ICJ orders Pakistan to allow India access to 'spy' Jadhav

Both sides claim 'victory' as court upholds India's demand for consular access but denies request to dismiss case.

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    The ICJ also extended a stay on the execution of Jadhav pending a Pakistani legal review [Anjum Naveed/AP]
    The ICJ also extended a stay on the execution of Jadhav pending a Pakistani legal review [Anjum Naveed/AP]

    Islamabad, Pakistan - The International Court of Justice (ICJ) has ordered Pakistan to allow India consular access to Kulbhushan Jadhav, an Indian citizen convicted of espionage in Pakistan.

    The judgment, delivered by ICJ President Abdulqawi Ahmed Yusuf, to a packed court at The Hague on Wednesday, however, rejected India's demand that Jadhav's conviction by a military court be dismissed.

    The court also extended a stay on the execution of Jadhav pending a Pakistani legal review and reconsideration of the conviction based on the ICJ's ruling that Jadhav's rights to consular access were violated.

    Pakistan contended that Jadhav did not have a right to consular access because he had been convicted of espionage and "terrorism", but the court ruled that Article 36 of the Vienna Convention on consular relations was applicable.

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    "The Court therefore concludes that Pakistan has breached the obligations incumbent on it under […] the Vienna Convention, by denying consular officers of India access to Mr Jadhav, contrary to their right to visit him, to converse and correspond with him, and to arrange for his legal representation," said Yusuf.

    The convention was applicable "regardless of the allegations that Mr Jadhav was engaged in espionage activities".

    Wednesday's ruling has been seen by both sides as a win, with Indian Prime Minister Narendra Modi congratulating the ICJ for "a verdict based on extensive study of facts".

    Pakistan's Foreign Minister Shah Mahmood Qureshi, however, claimed it was a "victory" for Pakistan while confirming that Islamabad will not be releasing Jadhav.

    Later on Wednesday, Pakistan's Foreign Office released a statement saying "Indian Naval Commander Kulbhushan Jadhav entered Pakistan without a visa on authentic Indian Passport with a fake alias Hussain Mubarak Patel".

    "Commander Kulbhushan Jadhav is responsible for acts of sabotage, espionage and multiple terrorist incidents in which scores of innocent Pakistani citizens were killed resulting into umpteen women being widowed and numerous children becoming orphans.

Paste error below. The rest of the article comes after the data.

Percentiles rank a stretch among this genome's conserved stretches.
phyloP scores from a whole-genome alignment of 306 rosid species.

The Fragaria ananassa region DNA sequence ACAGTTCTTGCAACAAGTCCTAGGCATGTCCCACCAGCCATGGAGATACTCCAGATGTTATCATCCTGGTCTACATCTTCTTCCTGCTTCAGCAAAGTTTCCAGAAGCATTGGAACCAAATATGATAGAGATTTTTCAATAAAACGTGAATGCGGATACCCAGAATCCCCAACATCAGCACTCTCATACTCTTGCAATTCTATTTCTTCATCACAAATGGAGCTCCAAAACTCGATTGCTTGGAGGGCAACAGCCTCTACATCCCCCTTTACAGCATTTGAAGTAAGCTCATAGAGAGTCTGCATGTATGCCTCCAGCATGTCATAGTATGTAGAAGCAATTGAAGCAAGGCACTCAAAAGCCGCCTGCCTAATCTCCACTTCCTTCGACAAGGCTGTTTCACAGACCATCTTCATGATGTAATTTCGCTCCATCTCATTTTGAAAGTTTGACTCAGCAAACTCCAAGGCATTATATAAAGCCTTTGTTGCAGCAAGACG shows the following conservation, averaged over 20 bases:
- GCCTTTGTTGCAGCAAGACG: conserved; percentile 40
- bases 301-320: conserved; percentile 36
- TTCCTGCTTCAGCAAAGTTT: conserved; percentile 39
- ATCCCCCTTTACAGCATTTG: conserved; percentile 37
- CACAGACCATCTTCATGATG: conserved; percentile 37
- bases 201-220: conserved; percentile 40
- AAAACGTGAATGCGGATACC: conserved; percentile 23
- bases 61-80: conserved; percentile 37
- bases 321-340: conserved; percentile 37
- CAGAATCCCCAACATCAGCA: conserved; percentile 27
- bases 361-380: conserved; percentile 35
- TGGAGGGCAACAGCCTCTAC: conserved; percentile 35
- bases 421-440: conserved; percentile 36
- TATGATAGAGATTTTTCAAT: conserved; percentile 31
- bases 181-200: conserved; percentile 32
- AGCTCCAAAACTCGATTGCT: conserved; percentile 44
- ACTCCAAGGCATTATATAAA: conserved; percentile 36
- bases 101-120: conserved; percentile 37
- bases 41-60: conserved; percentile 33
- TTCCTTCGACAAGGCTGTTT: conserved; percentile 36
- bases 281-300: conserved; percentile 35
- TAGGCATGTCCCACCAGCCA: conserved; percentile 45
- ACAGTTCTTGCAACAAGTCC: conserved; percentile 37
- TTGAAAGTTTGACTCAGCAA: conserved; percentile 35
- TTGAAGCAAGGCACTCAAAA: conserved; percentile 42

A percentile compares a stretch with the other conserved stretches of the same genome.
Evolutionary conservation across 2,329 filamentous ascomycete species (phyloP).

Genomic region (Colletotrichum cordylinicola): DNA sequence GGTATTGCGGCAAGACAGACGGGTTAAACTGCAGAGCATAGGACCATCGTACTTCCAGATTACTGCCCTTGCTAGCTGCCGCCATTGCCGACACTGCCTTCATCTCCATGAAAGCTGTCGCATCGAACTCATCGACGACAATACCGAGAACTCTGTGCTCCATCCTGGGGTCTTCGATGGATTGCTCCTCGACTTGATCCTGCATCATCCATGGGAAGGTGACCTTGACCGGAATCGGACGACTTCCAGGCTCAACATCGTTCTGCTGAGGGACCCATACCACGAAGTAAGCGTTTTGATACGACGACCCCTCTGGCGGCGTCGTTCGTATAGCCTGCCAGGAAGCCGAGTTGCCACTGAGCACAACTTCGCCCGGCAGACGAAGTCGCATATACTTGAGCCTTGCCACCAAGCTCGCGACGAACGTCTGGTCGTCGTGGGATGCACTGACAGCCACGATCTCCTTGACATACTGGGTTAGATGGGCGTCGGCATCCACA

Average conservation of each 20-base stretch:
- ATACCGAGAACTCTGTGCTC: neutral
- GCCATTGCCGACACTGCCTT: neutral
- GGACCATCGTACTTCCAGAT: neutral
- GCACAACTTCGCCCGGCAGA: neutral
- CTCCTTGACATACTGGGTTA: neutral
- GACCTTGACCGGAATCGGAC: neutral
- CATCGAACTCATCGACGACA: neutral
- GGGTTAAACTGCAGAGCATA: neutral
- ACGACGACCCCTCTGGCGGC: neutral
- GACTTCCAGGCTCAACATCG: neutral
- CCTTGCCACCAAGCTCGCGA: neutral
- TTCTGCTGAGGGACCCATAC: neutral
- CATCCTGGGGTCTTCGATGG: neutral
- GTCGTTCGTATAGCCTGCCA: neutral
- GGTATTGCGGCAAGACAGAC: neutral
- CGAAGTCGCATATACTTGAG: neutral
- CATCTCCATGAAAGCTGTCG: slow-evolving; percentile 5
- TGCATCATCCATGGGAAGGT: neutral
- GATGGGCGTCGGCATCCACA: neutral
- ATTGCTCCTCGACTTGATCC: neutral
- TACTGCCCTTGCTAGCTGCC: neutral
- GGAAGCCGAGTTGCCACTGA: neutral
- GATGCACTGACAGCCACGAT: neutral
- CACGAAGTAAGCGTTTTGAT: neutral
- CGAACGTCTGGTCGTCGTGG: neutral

"Commander Kulbhushan Jadhav has confessed all these acts during his trial in Pakistani court in front of a Judicial Magistrate. This is a clear case of Indian state terrorism."

    'Creating anarchy in Pakistan' 

    Jadhav, a former Indian navy officer, was arrested by Pakistani authorities in the southwestern province of Balochistan in March 2016 and charged with espionage.

    Following a trial behind closed doors by a Pakistani military tribunal, Jadhav was convicted of espionage, sabotage and terrorism, and sentenced to death in April 2017.

    India contested at the ICJ that Jadhav was an innocent civilian who did not receive a fair trial, and was denied consular access as required under the Vienna Convention.

    India insists that Jadhav was not a spy and was abducted by authorities, while Pakistan says he operated a network of operatives in the restive Balochistan province, coordinating attacks by armed groups.

    Shortly after his arrest, Pakistan released a video of Jadhav apparently confessing to having conducted a campaign of attacks against Pakistani security and civilian targets and aiding armed groups in Balochistan, Pakistan's largest and least populated province that has seen both sectarian and separatist violence in the past decade.

    In February, India's lawyers told the court the case was "farcical" and based on "malicious propaganda". Pakistan's lawyers hit back by accusing Jadhav of "terrorism". 

    Pakistan's attorney general said Jadhav's "unlawful activities were directed at creating anarchy in Pakistan and particularly targeted the China-Pakistan corridor".

    The China-Pakistan Economic Corridor (CPEC) is a $60bn trade corridor and infrastructure development project that runs through the length of Pakistan, culminating in the Gwadar port in southern Balochistan.

    The ICJ, in rejecting India's demand that Pakistan's conviction of Jadhav be set aside, did call for Islamabad to review the verdict in light of the ICJ's finding that Jadhav's right to consular access had been violated.

    The ICJ ruled that it did not have jurisdiction to rule on the nature of the trial Jadhav received, but that in delivering a verdict that alters the circumstances of the case, it called for a review of the case under Pakistani law.

    "Pakistan is under an obligation to provide, by means of its own choosing, effective review and reconsideration of the conviction and sentence of Mr Jadhav, so as to ensure that full weight is given to the effect of the violation of the rights," said Yusuf.

    Asad Hashim is Al Jazeera's digital correspondent in Pakistan. He tweets @AsadHashim.

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    SOURCE: Al Jazeera News